Real Estate Sales Commissions Are Broken. Here’s the Fix

June 13, 2011 | by Fred (email) |

What’s a fair commission for selling your home? $5,000? $15,000? $50,000? That last amount is what you’ll pay on the sale of a typical $1,000,000 property in America today. For an average $250,000 house, you’ll end up spending about $12,500 in commission.

Is it fair? If you ask the typical real estate agent what a fair commission is, the most common answer you’ll receive is 5-7% of the sales price. And that seems logical right? Because the “percent of sale” approach seems to align the agent’s incentives with your own. If you get a higher price for your house, the agent gets a bigger payout.

But what if your house is worth $250,000, and your agent sells your home for $240,000? That’s a difference of negative $10,000 to you. Guess how much it impacts the agent’s real bottom line?

About $150.00.

To understand why, first remember that the selling agent doesn’t receive the whole commission on a sale. Typically, 50% of the commission is offered to the buyer’s agent as incentive to bring the buyer to see the house, and another 40% of what’s left goes to the broker for whom the agent works. Of that $12,500 typical commission, the selling agent ends up with about $3,750 (or 1.5% of the home’s sales price). Second, remember that because the agent’s fee is a flat percent of the whole value of the home, the agent receives the bulk of the commission even at terrible sales prices.

In other words, for doing a sub-par job of selling your home, the agent still reaps $3,600 in this scenario.

“But my agent is different! She’d never cheat us”, you say. And maybe you’re right. Maybe your agent is different. But what if there’s an offer on the table for $240,000. The offer arrived just 6 days after listing and it has excellent terms. Your agent sees that $3600 commission in sight. Might she not encourage you to take the lower offer? It would be easy to justify. The housing market is soft. And this offer has really good terms.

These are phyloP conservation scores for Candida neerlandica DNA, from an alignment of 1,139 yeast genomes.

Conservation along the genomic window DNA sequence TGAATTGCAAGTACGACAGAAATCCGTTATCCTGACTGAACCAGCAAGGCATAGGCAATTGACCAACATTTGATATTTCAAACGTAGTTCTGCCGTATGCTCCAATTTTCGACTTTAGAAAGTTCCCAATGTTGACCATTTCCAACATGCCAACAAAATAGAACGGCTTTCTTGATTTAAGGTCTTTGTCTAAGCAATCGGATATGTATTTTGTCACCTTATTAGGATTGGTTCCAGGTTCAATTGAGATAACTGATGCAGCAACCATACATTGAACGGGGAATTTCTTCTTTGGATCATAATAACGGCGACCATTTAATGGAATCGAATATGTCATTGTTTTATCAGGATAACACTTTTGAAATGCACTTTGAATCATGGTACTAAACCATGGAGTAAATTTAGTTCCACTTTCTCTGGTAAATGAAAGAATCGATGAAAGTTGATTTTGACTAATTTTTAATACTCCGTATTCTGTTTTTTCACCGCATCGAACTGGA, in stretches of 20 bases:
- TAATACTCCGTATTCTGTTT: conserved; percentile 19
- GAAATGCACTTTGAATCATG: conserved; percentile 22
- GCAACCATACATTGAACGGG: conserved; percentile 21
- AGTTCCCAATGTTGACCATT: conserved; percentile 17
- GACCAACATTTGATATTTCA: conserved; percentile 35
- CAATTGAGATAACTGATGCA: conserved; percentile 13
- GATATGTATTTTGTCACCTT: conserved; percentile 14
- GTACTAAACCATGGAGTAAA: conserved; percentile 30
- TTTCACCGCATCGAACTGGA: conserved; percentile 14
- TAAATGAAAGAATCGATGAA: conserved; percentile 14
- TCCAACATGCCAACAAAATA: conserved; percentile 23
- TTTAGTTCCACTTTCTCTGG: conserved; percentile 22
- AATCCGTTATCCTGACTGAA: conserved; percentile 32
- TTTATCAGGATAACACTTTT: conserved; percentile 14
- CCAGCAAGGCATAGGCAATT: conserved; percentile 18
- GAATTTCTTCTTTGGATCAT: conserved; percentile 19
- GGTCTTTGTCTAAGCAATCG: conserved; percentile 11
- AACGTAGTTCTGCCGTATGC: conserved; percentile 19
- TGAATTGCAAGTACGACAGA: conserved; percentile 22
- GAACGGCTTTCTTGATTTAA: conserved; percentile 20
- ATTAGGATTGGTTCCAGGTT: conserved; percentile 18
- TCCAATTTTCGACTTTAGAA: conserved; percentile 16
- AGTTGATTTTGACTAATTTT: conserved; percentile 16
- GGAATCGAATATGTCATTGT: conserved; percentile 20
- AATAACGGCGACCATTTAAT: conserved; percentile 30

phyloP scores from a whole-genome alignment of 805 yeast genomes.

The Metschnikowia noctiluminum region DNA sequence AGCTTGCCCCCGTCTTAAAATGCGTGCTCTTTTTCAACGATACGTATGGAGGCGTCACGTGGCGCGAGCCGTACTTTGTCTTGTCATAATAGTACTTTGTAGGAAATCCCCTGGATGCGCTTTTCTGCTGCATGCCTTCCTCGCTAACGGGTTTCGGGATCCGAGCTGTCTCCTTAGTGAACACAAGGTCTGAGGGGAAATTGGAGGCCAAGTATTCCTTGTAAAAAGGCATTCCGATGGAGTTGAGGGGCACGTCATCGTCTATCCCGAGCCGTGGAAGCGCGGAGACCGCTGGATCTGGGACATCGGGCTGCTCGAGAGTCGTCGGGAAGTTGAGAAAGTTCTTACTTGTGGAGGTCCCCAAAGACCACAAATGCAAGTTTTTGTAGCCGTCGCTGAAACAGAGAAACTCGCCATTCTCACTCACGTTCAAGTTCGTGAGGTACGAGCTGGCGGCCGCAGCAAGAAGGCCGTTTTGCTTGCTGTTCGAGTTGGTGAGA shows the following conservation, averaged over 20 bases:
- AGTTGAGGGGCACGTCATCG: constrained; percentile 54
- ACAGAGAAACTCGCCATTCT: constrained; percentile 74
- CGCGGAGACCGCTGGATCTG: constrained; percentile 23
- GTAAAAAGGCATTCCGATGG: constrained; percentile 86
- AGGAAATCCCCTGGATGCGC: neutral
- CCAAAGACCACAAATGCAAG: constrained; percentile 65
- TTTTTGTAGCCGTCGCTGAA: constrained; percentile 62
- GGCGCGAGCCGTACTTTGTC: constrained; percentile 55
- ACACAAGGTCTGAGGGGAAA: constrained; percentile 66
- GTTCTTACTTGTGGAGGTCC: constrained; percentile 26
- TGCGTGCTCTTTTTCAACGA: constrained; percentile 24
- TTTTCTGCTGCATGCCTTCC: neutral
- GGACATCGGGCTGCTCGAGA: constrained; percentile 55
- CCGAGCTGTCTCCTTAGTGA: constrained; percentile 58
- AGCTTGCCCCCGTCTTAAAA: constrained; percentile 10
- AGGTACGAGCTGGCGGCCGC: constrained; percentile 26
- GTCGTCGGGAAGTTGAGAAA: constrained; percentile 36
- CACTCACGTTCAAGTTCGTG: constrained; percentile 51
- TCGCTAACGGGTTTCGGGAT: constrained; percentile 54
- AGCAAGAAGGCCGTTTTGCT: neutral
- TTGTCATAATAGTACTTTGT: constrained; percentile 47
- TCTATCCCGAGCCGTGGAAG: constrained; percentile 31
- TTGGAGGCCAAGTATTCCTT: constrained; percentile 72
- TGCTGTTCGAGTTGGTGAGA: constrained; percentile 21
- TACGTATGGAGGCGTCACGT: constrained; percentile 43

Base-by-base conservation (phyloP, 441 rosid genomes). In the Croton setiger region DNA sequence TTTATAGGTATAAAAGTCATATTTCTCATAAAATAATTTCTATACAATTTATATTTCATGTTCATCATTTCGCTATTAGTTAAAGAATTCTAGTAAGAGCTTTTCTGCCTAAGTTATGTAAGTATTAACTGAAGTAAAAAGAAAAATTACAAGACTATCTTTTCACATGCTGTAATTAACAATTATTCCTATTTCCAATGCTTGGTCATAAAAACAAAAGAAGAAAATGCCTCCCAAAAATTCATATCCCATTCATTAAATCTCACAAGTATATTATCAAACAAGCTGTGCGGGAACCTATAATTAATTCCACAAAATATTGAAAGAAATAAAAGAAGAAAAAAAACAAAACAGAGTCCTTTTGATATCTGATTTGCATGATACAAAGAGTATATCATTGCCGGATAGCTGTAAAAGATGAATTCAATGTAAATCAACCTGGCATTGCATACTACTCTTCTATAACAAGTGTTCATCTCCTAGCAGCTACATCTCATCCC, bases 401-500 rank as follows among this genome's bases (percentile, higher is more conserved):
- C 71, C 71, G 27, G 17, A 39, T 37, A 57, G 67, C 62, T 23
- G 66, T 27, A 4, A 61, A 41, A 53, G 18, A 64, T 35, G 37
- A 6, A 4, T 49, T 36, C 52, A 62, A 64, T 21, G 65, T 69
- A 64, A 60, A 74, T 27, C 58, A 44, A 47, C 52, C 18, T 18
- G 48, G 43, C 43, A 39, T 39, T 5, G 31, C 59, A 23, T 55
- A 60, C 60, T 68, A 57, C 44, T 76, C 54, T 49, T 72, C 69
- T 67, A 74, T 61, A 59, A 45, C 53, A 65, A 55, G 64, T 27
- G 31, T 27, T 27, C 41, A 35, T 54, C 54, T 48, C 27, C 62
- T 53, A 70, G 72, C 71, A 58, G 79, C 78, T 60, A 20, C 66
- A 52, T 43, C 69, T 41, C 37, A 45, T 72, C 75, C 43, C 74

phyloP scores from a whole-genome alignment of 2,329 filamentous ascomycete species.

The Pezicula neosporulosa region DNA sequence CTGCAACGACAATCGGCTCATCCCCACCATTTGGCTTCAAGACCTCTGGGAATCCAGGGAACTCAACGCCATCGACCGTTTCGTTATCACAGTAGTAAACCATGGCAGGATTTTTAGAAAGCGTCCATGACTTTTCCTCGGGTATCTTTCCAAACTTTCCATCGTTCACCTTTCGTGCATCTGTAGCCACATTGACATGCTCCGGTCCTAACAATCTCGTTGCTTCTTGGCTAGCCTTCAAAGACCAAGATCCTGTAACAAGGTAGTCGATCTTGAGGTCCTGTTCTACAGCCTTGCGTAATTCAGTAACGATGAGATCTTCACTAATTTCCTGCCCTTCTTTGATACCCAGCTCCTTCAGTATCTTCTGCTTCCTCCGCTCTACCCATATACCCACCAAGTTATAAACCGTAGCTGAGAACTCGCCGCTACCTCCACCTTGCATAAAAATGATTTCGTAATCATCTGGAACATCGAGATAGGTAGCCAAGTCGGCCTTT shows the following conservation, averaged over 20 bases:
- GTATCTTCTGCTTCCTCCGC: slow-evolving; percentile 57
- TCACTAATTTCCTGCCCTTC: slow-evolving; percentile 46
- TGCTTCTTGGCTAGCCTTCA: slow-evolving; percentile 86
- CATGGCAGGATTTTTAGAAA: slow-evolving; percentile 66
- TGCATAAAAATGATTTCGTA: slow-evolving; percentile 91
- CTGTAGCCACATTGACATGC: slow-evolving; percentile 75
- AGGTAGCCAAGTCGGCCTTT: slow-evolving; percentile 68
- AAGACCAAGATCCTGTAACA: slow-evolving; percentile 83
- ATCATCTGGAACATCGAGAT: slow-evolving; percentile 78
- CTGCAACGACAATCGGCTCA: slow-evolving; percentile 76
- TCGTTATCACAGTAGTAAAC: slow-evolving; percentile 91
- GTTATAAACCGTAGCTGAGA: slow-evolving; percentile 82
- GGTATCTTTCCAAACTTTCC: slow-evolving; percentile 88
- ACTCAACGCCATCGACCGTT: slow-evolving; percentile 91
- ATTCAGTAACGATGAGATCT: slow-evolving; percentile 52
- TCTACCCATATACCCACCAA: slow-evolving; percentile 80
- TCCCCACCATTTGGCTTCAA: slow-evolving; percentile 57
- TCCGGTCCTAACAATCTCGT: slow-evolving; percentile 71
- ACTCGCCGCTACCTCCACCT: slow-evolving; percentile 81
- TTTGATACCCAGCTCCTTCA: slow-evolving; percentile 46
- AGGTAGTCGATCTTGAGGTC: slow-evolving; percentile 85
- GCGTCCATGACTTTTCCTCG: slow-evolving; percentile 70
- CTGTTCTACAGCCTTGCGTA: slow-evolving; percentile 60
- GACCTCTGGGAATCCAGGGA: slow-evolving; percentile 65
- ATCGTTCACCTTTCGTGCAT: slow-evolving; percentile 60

She probably doesn’t feel like she’s cheating you.

It gets worse.

What if you have a $220,000 mortgage on the property? The difference between a $250,000 sales price and a $240,000 sales price ends up being more than half of the profit on your home after you deduct selling expenses. Instead of walking away with $17,500, your take away is only $8,000. (I’m excluding transfer taxes and other fees to make the comparison simple).

I’m not the first one to point out this unfortunate reality. Freakonomics (the book) explores this situation in depth, comparing sales of agents’ own homes to those they represent. And not surprisingly, they found that agents selling their own homes left them on the market longer, and sold for a higher average price. A great case study from Jonathan Meer confirms these findings. (It was featured on the Freakonomics blog.)

Unfortunately, Freakonomics stops short of providing a solution. At least I think they do.

So here it is. Here’s the fix.

The Big Fix

We know that real estate commissions should be heavily weighted on achieving a fair sales price. To do this, we need to offer the selling agent an escalating incentive fee for selling the house at a higher value.  We also need to keep the buyer’s agent’s incentive flat (otherwise, the buyer’s agent won’t do a good job of representing the buyer).*

Let’s take the $250,000 example from above. In our new scenario, we’ll set aside 2.5% of the expected sales price for the buyer’s agent. For the seller’s agent, we’ll use the following approach.

If the agent sells the property for less than $242,000, she receives no commission at all. At $242,000, she receives just 0.5% commission. For every $2,000 in increased price, she receives an extra 0.5%, through a sales price of $250,000, where the commission will total 2.5%. For every dollar earned beyond that, the agent and the homeowner split the amount above $250,000, 40/60, respectively. Take a look at this table that shows how the value work out.

Sales Price  | Commission

  • $240,000 | $0
  • $242,000 | $1,210
  • $244,000 | $2,440
  • $246,000 | $3,690
  • $248,000 | $4,960
  • $250,000 | $6,250
  • $260,000 | $10,250

Using this approach, the selling agent is incentivized with $1,300 to negotiate the buyer up from $246,000 to $248,000. That’s real incentive!

If the agent does an outstanding job and sells the property for $260,000, she can earn a whopping $10,250 (equivalent to 40% of the value in excess of $250,000).

The key to such a scenario is knowing the market value of the home. For that, the answer is simple: prospective sellers should get a pre-sales appraisal. This appraisal, ordered and paid-for by the seller, serves as the basis for setting the sales price.